Dancing Shadows Review: Running from what you can’t run away from
A woman watches her own funeral. She stands amongst her friends that pay respects on her casket. She watches in sorrow in a world that is twisted and alien and will eventually become hostile when death himself invites her to take her final rest. But the woman can’t seem to face it and decides to make a literal run for her life. Down the twisted corridors and the dark voids, death is always over her shoulder, never far behind.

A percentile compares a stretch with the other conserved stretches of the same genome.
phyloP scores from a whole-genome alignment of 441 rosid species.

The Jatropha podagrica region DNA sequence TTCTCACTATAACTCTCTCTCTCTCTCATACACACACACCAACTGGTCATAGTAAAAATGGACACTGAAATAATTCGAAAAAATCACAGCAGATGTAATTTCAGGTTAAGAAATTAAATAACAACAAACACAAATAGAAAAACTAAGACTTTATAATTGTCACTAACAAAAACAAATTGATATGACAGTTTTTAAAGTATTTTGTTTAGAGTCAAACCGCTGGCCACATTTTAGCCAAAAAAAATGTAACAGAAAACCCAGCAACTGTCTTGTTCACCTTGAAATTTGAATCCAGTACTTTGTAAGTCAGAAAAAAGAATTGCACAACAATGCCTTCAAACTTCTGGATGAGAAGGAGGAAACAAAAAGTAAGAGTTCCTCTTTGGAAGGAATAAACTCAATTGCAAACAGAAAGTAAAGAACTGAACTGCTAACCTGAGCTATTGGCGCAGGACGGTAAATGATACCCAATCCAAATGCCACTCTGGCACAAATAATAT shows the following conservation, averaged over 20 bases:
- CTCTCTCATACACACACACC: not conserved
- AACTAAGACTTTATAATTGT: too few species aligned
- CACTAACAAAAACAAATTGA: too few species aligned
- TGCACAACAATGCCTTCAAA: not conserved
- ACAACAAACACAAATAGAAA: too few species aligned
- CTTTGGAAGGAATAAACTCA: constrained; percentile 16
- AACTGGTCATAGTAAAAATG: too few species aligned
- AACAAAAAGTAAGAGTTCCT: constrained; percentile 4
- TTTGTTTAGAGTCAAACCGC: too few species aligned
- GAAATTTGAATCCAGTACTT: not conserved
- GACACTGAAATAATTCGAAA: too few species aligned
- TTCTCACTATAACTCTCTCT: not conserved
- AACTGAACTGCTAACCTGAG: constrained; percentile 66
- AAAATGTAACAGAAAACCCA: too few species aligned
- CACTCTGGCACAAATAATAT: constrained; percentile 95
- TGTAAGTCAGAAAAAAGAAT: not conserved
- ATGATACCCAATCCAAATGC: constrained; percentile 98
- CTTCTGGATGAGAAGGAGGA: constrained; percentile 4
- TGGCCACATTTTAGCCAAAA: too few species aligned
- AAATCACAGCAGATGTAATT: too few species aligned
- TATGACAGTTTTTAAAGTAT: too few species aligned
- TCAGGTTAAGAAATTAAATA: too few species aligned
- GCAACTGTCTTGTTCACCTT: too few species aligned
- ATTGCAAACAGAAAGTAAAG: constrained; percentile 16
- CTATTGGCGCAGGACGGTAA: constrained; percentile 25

Dancing Shadows, a short film by Youssef Gouda, is a satisfyingly cinematic exploration of the fear of yet ultimate acceptance of death. Beginning with allusions to expressionist classics like The Cabinet of Doctor Caligari and The Phantom Carriage, Gouda slowly reveals a greater kinship with the works of Canadian gothic director Guy Maddin. Despite these influences, Gouda’s sustained mood piece comes across as something personal and unique to its director’s vision. Beyond the dark and cerebral settings, Dancing Shadows also boasts strong performances. These are stark, stylized and in keeping with Gouda’s silent film palette yet never grotesque or overdone.